According to Section – (1), Part – D of the CHT Accord 1997, a Task Force would be constituted for the proper rehabilitation of the Refugees and Jumma Internally Displace Persons of CHT. But even after returning to power for the 3rd time, the Awami League-led government has not undertaken any measure to that direction. Some 9780 Jumma Refugee families are yet to get back their lands and other logistical support as per terms of reference of the accord. As per the Accord, many repatriated Jumma refugees have not got back their government jobs and the outstanding loans fallen due have not been wiped out in.

The unimplemented points of the 20-Point Package Agreement published by the CHT Returnee Jumma Refugees’ Welfare Association in their report indicate the miserable plight as follows:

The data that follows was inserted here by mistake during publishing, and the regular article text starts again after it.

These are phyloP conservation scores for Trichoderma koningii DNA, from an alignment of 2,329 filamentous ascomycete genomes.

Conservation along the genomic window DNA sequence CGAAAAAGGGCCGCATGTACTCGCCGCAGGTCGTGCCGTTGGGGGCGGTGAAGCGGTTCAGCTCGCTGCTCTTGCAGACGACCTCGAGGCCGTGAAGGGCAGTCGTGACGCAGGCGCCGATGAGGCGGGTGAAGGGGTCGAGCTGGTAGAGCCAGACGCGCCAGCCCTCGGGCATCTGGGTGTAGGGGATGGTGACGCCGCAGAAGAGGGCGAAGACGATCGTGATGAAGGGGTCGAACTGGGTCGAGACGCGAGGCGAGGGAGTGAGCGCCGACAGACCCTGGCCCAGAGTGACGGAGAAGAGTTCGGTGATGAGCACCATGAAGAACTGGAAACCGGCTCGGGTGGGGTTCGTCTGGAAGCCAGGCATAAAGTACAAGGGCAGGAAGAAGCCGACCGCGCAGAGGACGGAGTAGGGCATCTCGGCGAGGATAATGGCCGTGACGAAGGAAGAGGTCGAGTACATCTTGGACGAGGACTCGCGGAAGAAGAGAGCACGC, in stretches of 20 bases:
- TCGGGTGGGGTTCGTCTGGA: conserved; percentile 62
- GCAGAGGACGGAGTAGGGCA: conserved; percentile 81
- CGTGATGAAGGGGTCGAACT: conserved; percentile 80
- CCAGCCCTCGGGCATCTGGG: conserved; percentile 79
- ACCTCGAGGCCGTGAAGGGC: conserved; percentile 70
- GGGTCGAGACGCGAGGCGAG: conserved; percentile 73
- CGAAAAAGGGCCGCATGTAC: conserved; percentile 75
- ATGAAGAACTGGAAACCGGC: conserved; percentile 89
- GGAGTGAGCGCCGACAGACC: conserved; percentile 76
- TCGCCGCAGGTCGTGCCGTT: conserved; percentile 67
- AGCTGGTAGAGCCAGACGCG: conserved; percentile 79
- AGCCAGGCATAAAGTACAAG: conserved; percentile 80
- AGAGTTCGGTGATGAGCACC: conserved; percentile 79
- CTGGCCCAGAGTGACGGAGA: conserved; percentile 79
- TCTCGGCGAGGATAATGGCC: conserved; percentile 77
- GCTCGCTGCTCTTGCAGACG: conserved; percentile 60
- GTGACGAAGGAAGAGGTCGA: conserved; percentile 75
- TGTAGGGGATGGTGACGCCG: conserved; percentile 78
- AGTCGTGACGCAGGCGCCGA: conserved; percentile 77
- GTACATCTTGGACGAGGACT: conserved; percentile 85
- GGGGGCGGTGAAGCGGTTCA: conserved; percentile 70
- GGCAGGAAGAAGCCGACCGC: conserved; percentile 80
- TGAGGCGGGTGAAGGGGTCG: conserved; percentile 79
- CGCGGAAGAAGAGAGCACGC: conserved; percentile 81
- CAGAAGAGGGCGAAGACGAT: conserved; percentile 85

Chart 3

Section-7 of Part-D provides, “The loans which were taken by the tribal refugees from Government agencies, but could not be properly utilized on account of the state of instable situation, shall be remitted along with interest”. This provision has not been implemented properly as the applications of 642 numbers of refugees who applied for exemption of loan has not yet been settled as has been directed in the provision.